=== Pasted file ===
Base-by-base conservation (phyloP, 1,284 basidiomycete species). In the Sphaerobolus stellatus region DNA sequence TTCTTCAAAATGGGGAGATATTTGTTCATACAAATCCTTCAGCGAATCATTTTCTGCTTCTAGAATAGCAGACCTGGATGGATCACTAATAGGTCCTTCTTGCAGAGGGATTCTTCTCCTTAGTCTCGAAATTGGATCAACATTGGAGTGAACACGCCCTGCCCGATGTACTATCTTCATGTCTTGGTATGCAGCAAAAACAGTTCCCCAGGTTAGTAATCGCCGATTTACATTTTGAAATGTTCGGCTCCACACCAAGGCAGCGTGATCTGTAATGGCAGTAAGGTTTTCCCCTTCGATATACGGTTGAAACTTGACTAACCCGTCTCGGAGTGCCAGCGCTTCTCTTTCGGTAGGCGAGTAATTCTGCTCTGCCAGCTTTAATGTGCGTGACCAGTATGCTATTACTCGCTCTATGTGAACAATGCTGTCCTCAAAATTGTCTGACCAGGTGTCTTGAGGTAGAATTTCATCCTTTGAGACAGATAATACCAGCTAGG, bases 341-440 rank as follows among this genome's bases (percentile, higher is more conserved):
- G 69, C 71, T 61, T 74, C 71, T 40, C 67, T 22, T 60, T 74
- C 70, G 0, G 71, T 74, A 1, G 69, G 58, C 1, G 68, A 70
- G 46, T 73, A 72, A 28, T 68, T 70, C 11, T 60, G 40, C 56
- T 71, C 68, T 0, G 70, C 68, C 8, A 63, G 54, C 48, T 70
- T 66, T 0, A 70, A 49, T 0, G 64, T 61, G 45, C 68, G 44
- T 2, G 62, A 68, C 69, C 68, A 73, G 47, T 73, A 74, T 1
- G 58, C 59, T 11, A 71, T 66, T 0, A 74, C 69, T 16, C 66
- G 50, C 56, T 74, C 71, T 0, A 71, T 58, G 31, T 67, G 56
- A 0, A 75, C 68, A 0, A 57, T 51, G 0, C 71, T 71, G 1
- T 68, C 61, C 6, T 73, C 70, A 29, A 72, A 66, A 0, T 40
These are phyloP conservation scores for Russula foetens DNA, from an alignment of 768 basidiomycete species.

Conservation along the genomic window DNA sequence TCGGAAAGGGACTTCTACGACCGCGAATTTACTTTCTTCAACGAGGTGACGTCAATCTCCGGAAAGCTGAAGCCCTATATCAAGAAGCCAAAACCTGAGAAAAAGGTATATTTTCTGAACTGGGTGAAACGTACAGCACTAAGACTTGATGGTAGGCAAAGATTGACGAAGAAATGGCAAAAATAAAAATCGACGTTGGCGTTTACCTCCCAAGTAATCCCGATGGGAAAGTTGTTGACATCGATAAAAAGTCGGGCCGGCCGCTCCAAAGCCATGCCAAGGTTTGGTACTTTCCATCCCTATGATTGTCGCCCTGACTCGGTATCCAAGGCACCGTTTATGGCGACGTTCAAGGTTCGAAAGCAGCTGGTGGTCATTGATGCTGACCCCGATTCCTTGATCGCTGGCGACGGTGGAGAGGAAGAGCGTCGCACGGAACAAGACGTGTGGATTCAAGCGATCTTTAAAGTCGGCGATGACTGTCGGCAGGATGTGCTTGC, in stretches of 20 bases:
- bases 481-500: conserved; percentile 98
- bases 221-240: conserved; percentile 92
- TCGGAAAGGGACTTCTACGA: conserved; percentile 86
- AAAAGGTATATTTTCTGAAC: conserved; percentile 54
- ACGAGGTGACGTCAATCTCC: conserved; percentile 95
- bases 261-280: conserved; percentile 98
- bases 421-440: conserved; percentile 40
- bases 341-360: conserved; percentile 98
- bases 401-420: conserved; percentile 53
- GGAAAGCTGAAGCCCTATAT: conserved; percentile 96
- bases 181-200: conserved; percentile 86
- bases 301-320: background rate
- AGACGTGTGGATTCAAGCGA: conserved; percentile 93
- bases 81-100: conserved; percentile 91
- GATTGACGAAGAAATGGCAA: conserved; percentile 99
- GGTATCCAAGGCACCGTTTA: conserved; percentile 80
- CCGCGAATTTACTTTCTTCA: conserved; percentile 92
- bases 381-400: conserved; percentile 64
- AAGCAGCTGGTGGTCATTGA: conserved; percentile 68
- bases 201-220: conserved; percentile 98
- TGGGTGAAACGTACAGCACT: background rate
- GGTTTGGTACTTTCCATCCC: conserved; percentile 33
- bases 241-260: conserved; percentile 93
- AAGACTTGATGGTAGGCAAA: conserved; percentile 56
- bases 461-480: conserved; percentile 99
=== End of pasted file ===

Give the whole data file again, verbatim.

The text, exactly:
Base-by-base conservation (phyloP, 1,284 basidiomycete species). In the Sphaerobolus stellatus region DNA sequence TTCTTCAAAATGGGGAGATATTTGTTCATACAAATCCTTCAGCGAATCATTTTCTGCTTCTAGAATAGCAGACCTGGATGGATCACTAATAGGTCCTTCTTGCAGAGGGATTCTTCTCCTTAGTCTCGAAATTGGATCAACATTGGAGTGAACACGCCCTGCCCGATGTACTATCTTCATGTCTTGGTATGCAGCAAAAACAGTTCCCCAGGTTAGTAATCGCCGATTTACATTTTGAAATGTTCGGCTCCACACCAAGGCAGCGTGATCTGTAATGGCAGTAAGGTTTTCCCCTTCGATATACGGTTGAAACTTGACTAACCCGTCTCGGAGTGCCAGCGCTTCTCTTTCGGTAGGCGAGTAATTCTGCTCTGCCAGCTTTAATGTGCGTGACCAGTATGCTATTACTCGCTCTATGTGAACAATGCTGTCCTCAAAATTGTCTGACCAGGTGTCTTGAGGTAGAATTTCATCCTTTGAGACAGATAATACCAGCTAGG, bases 341-440 rank as follows among this genome's bases (percentile, higher is more conserved):
- G 69, C 71, T 61, T 74, C 71, T 40, C 67, T 22, T 60, T 74
- C 70, G 0, G 71, T 74, A 1, G 69, G 58, C 1, G 68, A 70
- G 46, T 73, A 72, A 28, T 68, T 70, C 11, T 60, G 40, C 56
- T 71, C 68, T 0, G 70, C 68, C 8, A 63, G 54, C 48, T 70
- T 66, T 0, A 70, A 49, T 0, G 64, T 61, G 45, C 68, G 44
- T 2, G 62, A 68, C 69, C 68, A 73, G 47, T 73, A 74, T 1
- G 58, C 59, T 11, A 71, T 66, T 0, A 74, C 69, T 16, C 66
- G 50, C 56, T 74, C 71, T 0, A 71, T 58, G 31, T 67, G 56
- A 0, A 75, C 68, A 0, A 57, T 51, G 0, C 71, T 71, G 1
- T 68, C 61, C 6, T 73, C 70, A 29, A 72, A 66, A 0, T 40
These are phyloP conservation scores for Russula foetens DNA, from an alignment of 768 basidiomycete species.

Conservation along the genomic window DNA sequence TCGGAAAGGGACTTCTACGACCGCGAATTTACTTTCTTCAACGAGGTGACGTCAATCTCCGGAAAGCTGAAGCCCTATATCAAGAAGCCAAAACCTGAGAAAAAGGTATATTTTCTGAACTGGGTGAAACGTACAGCACTAAGACTTGATGGTAGGCAAAGATTGACGAAGAAATGGCAAAAATAAAAATCGACGTTGGCGTTTACCTCCCAAGTAATCCCGATGGGAAAGTTGTTGACATCGATAAAAAGTCGGGCCGGCCGCTCCAAAGCCATGCCAAGGTTTGGTACTTTCCATCCCTATGATTGTCGCCCTGACTCGGTATCCAAGGCACCGTTTATGGCGACGTTCAAGGTTCGAAAGCAGCTGGTGGTCATTGATGCTGACCCCGATTCCTTGATCGCTGGCGACGGTGGAGAGGAAGAGCGTCGCACGGAACAAGACGTGTGGATTCAAGCGATCTTTAAAGTCGGCGATGACTGTCGGCAGGATGTGCTTGC, in stretches of 20 bases:
- bases 481-500: conserved; percentile 98
- bases 221-240: conserved; percentile 92
- TCGGAAAGGGACTTCTACGA: conserved; percentile 86
- AAAAGGTATATTTTCTGAAC: conserved; percentile 54
- ACGAGGTGACGTCAATCTCC: conserved; percentile 95
- bases 261-280: conserved; percentile 98
- bases 421-440: conserved; percentile 40
- bases 341-360: conserved; percentile 98
- bases 401-420: conserved; percentile 53
- GGAAAGCTGAAGCCCTATAT: conserved; percentile 96
- bases 181-200: conserved; percentile 86
- bases 301-320: background rate
- AGACGTGTGGATTCAAGCGA: conserved; percentile 93
- bases 81-100: conserved; percentile 91
- GATTGACGAAGAAATGGCAA: conserved; percentile 99
- GGTATCCAAGGCACCGTTTA: conserved; percentile 80
- CCGCGAATTTACTTTCTTCA: conserved; percentile 92
- bases 381-400: conserved; percentile 64
- AAGCAGCTGGTGGTCATTGA: conserved; percentile 68
- bases 201-220: conserved; percentile 98
- TGGGTGAAACGTACAGCACT: background rate
- GGTTTGGTACTTTCCATCCC: conserved; percentile 33
- bases 241-260: conserved; percentile 93
- AAGACTTGATGGTAGGCAAA: conserved; percentile 56
- bases 461-480: conserved; percentile 99